September 22, 2014

Research Article: “New Activities and Changing Roles of Health Sciences Librarians: a Systematic Review, 1990–2012″

share save 171 16 Research Article: New Activities and Changing Roles of Health Sciences Librarians: a Systematic Review, 1990–2012

The following article appears in the October 2013 issue of the Journal of the Medical Library Association.

Title

New Activities and Changing Roles of Health Sciences Librarians: a Systematic Review, 1990–2012

Authors

I. Diane Cooper
Informationist
NIH Library
Bethesda, MD

Janet A Crum
Director, Library Services
Lee Graff Medical and Scientific Library
City of Hope
Duarte, CA

Source

Journal of the Medical Library Association
2013 October; 101(4)

Abstract

A systematic review of the literature was conducted using MEDLINE, Library and Information Abstracts, Library Literature, Scopus, and Web of Science. To find new roles that might not yet have been described in the literature, job announcements published in the Medical Library Association email discussion list archives from 2008–2012 were searched. For inclusion, an article needed to contain a substantive description of a new role and/or activity performed by librarians and be in the field of medical or health sciences librarianship. Papers that did not describe an actual (rather than proposed) librarian role were excluded.

Results

New roles identified through the literature search were: embedded librarians (such as clinical informationist, bioinformationist, public health informationist, disaster information specialist); systematic review librarian; emerging technologies librarian; continuing medical education librarian; grants development librarian; and data management librarian. New roles identified through job announcements were digital librarian, metadata librarian, scholarly communication librarian, and translational research librarian. New twists to old roles were also identified: clinical medical librarian, instruction librarian, outreach librarian, and consumer health librarian.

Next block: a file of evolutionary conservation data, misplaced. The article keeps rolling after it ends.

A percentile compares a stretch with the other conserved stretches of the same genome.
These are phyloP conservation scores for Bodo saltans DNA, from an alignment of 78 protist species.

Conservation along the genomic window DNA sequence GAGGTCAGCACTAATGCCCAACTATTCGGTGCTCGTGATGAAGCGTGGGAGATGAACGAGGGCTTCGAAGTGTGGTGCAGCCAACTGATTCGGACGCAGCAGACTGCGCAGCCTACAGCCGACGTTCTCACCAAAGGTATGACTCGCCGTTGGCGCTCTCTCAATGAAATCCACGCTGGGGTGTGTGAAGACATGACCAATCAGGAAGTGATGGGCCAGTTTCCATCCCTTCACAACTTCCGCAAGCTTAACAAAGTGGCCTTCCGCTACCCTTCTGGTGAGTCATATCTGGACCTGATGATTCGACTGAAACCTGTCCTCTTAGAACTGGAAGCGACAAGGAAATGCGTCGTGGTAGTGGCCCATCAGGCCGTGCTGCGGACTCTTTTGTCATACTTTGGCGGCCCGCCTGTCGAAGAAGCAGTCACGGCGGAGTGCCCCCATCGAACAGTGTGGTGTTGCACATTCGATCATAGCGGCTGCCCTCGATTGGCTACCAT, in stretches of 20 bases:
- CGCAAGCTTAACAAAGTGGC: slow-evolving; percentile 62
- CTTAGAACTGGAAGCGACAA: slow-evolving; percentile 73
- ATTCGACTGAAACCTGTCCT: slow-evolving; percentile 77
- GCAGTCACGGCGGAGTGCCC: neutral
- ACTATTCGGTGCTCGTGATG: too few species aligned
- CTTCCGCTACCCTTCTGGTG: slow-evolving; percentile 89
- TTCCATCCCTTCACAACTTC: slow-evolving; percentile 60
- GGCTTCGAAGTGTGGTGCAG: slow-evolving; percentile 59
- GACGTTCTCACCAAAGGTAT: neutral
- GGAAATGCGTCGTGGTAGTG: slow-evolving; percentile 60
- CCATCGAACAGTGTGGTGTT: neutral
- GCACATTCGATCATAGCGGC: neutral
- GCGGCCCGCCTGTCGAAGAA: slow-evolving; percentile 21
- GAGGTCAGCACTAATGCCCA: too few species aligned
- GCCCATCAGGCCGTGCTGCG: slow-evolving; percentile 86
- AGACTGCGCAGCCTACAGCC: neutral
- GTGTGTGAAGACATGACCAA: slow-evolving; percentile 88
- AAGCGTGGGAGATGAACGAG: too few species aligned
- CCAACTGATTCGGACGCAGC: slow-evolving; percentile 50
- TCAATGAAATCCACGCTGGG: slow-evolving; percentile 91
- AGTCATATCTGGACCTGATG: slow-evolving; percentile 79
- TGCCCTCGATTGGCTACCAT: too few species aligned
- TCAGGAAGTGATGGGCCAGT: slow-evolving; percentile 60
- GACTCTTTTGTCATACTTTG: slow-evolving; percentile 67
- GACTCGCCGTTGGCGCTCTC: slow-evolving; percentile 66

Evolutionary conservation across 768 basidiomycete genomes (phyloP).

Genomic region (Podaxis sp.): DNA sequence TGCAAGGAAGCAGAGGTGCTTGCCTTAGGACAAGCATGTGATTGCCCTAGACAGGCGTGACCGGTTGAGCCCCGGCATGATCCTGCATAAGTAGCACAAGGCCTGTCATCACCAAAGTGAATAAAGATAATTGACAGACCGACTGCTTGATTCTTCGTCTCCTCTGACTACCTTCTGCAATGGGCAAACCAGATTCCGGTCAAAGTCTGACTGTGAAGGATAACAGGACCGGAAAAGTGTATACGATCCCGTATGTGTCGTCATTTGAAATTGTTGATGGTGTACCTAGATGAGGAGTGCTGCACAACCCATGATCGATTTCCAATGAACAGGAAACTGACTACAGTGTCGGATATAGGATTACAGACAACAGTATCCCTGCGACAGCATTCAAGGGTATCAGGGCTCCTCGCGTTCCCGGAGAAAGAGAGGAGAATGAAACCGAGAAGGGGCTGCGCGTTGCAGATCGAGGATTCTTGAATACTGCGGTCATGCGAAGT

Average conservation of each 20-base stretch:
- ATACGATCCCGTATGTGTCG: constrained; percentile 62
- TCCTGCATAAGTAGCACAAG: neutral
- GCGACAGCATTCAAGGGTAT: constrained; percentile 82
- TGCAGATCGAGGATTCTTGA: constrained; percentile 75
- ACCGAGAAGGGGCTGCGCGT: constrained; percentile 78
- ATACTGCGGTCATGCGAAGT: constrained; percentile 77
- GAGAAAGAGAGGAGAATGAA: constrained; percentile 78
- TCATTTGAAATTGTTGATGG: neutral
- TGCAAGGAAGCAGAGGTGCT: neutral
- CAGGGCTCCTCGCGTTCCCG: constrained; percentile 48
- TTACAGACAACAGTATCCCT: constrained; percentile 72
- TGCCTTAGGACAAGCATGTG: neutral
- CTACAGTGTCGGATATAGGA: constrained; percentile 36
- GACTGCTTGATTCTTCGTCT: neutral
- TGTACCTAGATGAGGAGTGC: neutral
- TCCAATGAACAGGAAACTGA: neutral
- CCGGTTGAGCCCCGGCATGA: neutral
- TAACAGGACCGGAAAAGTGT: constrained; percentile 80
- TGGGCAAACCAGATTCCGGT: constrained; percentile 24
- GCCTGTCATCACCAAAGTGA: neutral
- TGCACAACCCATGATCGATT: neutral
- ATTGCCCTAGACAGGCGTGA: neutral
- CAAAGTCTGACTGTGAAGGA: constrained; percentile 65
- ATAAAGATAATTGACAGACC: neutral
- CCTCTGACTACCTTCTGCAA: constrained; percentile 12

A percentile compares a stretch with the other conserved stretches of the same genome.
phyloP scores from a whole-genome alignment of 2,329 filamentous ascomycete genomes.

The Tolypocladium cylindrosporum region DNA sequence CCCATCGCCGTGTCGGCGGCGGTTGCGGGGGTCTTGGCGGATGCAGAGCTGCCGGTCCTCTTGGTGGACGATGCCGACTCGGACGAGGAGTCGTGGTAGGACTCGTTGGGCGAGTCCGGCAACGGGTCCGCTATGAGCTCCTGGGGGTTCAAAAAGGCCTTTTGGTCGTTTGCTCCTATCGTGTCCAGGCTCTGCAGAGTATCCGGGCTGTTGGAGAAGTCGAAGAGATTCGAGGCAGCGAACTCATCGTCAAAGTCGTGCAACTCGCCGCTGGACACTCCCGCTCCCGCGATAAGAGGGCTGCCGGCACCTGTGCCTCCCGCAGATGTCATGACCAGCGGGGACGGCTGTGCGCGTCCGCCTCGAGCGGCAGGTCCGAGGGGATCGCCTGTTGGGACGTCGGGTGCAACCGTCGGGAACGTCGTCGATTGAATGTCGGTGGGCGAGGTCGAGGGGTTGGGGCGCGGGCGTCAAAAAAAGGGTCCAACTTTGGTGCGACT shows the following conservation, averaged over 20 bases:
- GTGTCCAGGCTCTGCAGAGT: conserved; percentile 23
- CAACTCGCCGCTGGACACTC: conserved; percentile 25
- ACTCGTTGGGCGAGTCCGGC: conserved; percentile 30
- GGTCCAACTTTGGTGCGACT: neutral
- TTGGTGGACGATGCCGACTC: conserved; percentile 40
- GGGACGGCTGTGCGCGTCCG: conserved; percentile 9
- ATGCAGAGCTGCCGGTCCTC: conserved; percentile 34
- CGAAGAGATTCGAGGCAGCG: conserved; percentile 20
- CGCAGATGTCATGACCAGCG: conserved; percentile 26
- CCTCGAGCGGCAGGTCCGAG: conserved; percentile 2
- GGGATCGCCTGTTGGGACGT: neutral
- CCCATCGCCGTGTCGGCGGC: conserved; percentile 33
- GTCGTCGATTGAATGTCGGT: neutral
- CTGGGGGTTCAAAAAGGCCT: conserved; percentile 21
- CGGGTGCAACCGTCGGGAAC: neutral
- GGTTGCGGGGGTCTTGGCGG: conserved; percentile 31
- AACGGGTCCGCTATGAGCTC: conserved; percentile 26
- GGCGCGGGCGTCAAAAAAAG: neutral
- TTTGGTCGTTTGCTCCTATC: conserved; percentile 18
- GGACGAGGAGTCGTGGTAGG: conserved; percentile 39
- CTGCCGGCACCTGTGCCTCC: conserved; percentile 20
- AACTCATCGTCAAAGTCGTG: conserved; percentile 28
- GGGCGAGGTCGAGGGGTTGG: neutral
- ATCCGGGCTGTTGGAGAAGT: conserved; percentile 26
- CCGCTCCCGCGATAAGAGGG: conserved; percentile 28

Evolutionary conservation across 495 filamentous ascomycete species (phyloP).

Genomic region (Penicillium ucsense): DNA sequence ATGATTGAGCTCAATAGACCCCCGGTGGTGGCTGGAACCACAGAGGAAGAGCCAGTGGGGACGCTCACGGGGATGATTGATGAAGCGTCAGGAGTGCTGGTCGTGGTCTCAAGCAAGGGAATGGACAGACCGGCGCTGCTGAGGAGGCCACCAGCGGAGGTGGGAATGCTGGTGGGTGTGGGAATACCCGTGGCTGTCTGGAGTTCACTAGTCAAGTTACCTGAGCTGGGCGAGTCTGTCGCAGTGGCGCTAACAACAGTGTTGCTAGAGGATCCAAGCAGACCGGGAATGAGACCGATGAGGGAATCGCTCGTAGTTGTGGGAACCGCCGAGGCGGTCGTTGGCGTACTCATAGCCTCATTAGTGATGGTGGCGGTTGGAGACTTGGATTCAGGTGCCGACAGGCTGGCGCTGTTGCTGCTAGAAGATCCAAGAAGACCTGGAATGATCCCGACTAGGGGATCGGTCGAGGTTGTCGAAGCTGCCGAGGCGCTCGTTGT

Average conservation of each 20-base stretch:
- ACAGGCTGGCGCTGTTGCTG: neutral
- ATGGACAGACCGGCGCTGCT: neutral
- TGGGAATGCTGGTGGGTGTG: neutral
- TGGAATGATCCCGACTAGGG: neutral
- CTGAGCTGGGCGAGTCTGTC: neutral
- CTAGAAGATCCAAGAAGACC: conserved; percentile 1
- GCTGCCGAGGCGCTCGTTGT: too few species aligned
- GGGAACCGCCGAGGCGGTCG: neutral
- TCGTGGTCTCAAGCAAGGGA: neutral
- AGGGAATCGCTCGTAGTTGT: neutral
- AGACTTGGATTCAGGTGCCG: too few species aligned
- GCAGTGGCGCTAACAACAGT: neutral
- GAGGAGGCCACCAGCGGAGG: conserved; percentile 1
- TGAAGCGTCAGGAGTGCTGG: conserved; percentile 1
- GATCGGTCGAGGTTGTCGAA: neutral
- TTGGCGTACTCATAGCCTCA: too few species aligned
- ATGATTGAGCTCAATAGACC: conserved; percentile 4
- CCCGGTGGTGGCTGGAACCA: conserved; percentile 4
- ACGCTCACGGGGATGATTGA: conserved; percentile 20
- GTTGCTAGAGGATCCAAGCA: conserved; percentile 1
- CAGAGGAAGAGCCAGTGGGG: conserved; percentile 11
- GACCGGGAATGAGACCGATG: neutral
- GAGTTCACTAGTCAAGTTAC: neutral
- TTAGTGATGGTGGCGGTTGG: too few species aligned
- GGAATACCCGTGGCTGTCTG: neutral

Conclusions

While the main purposes of health sciences librarianship remain the same, the new roles represent major new activities so that, for many librarians, daily on-the-job work is completely different.

Implications

This list of new activities should inform students contemplating medical librarianship careers, guide formal and continuing education programs, and encourage other librarians to consider these new services.

Direct to Full Text Article

See Also:  The Following Article by the Same Authors Also Appears in Journal of the Medical Library Association, 2013 October; 101(4): Emerging roles for biomedical librarians: a survey of current practice, challenges, and changes

 

share save 171 16 Research Article: New Activities and Changing Roles of Health Sciences Librarians: a Systematic Review, 1990–2012
Gary Price About Gary Price

Gary Price (gprice@mediasourceinc.com) is a librarian, writer, consultant, and frequent conference speaker based in the Washington D.C. metro area. Before launching INFOdocket, Price and Shirl Kennedy were the founders and senior editors at ResourceShelf and DocuTicker for 10 years. From 2006-2009 he was Director of Online Information Services at Ask.com, and is currently a contributing editor at Search Engine Land.